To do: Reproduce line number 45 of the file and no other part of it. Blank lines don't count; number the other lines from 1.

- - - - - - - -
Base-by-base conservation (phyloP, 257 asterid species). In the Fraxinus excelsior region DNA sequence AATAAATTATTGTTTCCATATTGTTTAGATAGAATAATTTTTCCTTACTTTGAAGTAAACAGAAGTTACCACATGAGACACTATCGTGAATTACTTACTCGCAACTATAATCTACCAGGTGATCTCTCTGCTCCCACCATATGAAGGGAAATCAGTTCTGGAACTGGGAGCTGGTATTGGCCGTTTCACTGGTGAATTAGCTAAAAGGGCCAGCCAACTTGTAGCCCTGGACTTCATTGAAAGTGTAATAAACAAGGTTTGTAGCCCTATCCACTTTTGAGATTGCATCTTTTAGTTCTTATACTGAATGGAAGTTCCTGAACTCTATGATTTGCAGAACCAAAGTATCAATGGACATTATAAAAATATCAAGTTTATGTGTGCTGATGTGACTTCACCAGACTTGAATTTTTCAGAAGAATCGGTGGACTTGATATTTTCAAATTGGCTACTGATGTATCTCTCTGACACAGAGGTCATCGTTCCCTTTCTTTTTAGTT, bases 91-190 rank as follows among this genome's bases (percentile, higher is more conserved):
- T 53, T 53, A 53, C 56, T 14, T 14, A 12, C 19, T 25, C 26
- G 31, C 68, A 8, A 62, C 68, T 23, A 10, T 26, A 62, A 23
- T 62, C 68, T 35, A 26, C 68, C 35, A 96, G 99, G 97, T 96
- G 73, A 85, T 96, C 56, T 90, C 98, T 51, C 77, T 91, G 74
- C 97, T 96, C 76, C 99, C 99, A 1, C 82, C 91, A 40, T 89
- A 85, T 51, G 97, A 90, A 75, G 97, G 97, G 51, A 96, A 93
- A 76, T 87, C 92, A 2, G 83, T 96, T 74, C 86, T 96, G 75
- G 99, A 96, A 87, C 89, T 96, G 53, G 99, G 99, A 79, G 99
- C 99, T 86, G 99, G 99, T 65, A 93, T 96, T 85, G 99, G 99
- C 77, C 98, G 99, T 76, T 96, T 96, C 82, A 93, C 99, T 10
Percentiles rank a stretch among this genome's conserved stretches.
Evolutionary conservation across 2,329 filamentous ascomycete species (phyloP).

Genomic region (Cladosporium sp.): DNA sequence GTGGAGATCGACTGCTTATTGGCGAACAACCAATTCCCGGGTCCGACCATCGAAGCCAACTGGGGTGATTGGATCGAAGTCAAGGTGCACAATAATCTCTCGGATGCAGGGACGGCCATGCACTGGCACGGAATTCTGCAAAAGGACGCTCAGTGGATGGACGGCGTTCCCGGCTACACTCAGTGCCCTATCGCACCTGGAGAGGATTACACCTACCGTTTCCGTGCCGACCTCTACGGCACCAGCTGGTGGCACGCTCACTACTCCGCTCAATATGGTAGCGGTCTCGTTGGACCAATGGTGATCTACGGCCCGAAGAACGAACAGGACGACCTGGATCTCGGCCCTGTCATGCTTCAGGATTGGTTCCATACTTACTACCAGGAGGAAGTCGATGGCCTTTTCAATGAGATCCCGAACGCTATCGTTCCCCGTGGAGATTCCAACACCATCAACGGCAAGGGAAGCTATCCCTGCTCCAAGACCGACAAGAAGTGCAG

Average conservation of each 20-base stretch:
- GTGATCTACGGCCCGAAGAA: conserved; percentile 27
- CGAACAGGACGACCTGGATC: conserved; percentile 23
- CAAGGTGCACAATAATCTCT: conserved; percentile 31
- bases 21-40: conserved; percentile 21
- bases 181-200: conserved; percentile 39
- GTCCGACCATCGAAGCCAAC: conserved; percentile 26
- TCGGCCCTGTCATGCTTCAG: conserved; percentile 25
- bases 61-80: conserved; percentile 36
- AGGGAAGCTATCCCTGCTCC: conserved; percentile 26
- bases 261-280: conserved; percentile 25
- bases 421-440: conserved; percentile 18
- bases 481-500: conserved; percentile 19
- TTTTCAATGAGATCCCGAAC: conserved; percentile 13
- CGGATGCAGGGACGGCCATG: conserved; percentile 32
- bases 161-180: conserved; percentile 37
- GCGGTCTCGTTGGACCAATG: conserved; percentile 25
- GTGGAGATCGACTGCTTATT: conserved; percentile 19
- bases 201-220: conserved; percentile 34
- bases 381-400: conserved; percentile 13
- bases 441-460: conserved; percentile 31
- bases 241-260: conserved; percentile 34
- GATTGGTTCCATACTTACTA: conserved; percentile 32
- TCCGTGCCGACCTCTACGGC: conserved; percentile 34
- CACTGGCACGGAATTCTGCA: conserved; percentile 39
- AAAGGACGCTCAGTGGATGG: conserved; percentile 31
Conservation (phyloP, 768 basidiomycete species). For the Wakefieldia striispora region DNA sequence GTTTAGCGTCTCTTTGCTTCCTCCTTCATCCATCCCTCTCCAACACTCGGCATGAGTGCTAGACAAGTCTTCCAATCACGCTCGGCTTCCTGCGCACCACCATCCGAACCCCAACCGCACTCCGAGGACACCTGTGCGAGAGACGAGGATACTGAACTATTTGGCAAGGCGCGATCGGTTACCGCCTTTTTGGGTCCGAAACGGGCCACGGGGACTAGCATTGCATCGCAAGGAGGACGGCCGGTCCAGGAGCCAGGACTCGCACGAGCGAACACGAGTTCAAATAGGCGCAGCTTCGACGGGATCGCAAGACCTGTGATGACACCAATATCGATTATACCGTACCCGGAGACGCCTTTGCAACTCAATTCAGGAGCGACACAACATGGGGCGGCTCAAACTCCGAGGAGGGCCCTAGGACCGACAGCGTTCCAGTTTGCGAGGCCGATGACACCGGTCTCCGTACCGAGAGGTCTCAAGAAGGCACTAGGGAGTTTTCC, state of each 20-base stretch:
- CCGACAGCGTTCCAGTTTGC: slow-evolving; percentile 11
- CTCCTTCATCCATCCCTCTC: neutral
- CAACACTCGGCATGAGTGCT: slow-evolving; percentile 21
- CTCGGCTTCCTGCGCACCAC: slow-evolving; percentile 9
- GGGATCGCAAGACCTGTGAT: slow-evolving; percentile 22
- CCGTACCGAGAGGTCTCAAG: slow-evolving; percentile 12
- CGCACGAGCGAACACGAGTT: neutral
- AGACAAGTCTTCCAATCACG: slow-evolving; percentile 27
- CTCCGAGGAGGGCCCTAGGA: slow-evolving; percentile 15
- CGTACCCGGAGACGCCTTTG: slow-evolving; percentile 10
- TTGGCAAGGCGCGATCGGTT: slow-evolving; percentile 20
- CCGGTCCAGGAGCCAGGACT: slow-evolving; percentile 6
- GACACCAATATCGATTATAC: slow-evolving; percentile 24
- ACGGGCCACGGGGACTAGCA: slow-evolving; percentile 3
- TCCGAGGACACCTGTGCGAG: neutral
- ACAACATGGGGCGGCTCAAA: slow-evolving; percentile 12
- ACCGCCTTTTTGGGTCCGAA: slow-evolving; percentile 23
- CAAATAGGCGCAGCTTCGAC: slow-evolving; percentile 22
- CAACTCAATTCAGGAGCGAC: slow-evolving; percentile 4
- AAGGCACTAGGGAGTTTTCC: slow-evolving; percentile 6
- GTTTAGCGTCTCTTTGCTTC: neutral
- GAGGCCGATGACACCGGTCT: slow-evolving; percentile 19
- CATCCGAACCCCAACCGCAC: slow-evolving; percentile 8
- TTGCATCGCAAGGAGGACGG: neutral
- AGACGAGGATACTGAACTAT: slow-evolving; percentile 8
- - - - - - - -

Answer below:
- CTCGGCTTCCTGCGCACCAC: slow-evolving; percentile 9